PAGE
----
But, how do people feel when they interact with conversational technology? Masahiro Mori in his 1970 The Uncanny Valley posits that as technology more closely simulates humans, our empathy towards them grows – but only until a certain threshold. Once the program fails to achieve true life-like features, it enters an uncanny valley in which the viewer is subsequently repulsed. Furthermore, Alan Turing’s 1950 paper Computing Machinery and Intelligence - which proposes a machine intelligence test in which a machine must beat another human at convincing a judge that it is the human and the human is the machine - sets the precedent of humans expecting conversational technology to be accurate to the degree of indistinguishability. But, as Mori notes, when conversational technology comes too close to successfully echoing human qualities, we, as humans, are unnerved. The feelings of discomfort associated with such human-technology interactions are strongly linked to the inability to categorize where such entities belong in our minds - are they like us or are they different?
Historically, humans have always attempted to categorize entities ontologically. Dating back to ancient Greek philosophy, Aristotle makes the distinction between matter and essence when observing the nature of living things in On the Parts of Animals. He claims matter consists of the necessary parts and materials something needs to exist, while the soul constitutes the essential character of an animal. This distinction immensely impacted the way humans viewed nature, creating hierarchies of order. Lisa Zunshine in her book Strange Concepts and the Stories They Make Possible argues such ontological categorizations are amongst the most compelling parts of consuming science-fiction stories. Readers grapple with tales in which entities don’t clearly fall within the lines of mere function or true essence, eventually forcing them to resolve the ambiguity of classifying counter-ontological beings. Such tales include the Frankenstein complex, derived from Mary Shelley’s 1818 novel Frankenstein, in which a master’s super-intelligent creation rebels against him, inevitable killing him. Furthermore, Spike Jonze’s Her, a film about a lonely man who falls in love with his operating system, situates viewers in a constant state of unsettlement - does Samantha love him or is she just programmed to make users feel good? Is their love genuine or is Theodore Twombly incapable of real human connection? When ambiguity remains in the constructs of fiction, we are enticed by the unsettling feeling, namely Mori’s Uncanny Valley, associated with such a phenomenon, yet our brains are hard-wired to fear such stories coming to life. Frankenstein teaches us that playing god is wrong, while Theodore exemplifies humans declining connection to others due to technology. It makes sense that we fear technology that responds to us in the same languages and intonations that we give it; that is because we straddle between whether or not these programs, are in fact, like us or if they belong to a different categorization. We imagine that, with exponential technological advancements, such a future will render us obsolete, at risk of domination or destruction. But this is only a future within the current mindset of human vs. not human.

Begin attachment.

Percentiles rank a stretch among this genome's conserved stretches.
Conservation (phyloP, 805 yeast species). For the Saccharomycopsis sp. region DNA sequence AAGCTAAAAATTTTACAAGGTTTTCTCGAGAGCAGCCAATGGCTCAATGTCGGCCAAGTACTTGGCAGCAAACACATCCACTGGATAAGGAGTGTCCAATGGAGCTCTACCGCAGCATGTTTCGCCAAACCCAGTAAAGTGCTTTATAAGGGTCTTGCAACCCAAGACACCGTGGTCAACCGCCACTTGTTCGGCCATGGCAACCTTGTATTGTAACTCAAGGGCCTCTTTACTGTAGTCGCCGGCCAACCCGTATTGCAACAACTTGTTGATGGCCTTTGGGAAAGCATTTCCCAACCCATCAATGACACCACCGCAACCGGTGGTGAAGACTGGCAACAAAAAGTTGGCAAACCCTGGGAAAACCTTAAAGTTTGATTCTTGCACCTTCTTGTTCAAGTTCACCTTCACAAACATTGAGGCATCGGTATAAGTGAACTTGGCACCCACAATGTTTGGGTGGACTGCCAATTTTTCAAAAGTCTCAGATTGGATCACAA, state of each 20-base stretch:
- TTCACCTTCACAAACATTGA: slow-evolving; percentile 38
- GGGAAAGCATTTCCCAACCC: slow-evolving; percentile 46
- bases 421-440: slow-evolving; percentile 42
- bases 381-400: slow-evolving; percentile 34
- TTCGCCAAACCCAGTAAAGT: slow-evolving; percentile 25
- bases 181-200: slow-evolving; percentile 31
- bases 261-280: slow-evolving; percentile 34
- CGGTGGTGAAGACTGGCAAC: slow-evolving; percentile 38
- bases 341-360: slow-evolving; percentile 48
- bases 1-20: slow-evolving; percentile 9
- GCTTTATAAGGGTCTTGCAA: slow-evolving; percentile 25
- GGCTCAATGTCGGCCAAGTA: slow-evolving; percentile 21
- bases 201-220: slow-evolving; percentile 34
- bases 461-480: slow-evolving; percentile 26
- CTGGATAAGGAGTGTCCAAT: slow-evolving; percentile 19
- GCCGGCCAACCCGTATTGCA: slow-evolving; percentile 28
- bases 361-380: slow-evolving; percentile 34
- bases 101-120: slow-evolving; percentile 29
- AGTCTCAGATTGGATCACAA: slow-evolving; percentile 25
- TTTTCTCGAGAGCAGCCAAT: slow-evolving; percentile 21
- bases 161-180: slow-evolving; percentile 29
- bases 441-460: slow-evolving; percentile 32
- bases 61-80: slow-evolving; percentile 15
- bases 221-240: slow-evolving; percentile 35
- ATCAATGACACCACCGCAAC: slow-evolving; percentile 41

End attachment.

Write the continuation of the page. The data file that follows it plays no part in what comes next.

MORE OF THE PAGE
Looking at the relationship between conversational technologies and their makers, we interestingly see a resemblance to the relationship with an end user. Just as a user attempts to resolve ontological ambiguity as to whether or not the program they are conversing with is more human or machine-like, engineers and designers are very intentional about where their programs fall on this spectrum in order to avoid entering Mori’s uncanny valley. Reflecting on the digital products we use daily, the functions they serve are important - they soothe our pains. Less obviously, the feel these products have majorly influenced our perceptions of them. Exceptional products feel enjoyable to use, the feeling created out of structure and features of the experience, may it be the colors, form, or tone of content. So, how can a designer leave an impression on a user without a clean, user-friendly graphical user interface? Don Norman in The Design of Everyday Things claims, “good design is actually a lot harder to notice than poor design, in part because good designs fit our needs so well that the design is invisible.” This idea of “invisible design” is vital when considering the transition from visual interfaces to conversational ones. Good design in the case of conversational interfaces necessitates character to feel good. This is observed in products like Duolingo’s chatbot personalities like Chef Roberto from Spain or Amazon Alexa’s ability to make jokes. Human-like attributes such as humor, sass, and the ability to go on minor tangents all enhance interactions with technology - one could even argue that such products are more human than monotone phone operators reading from a script.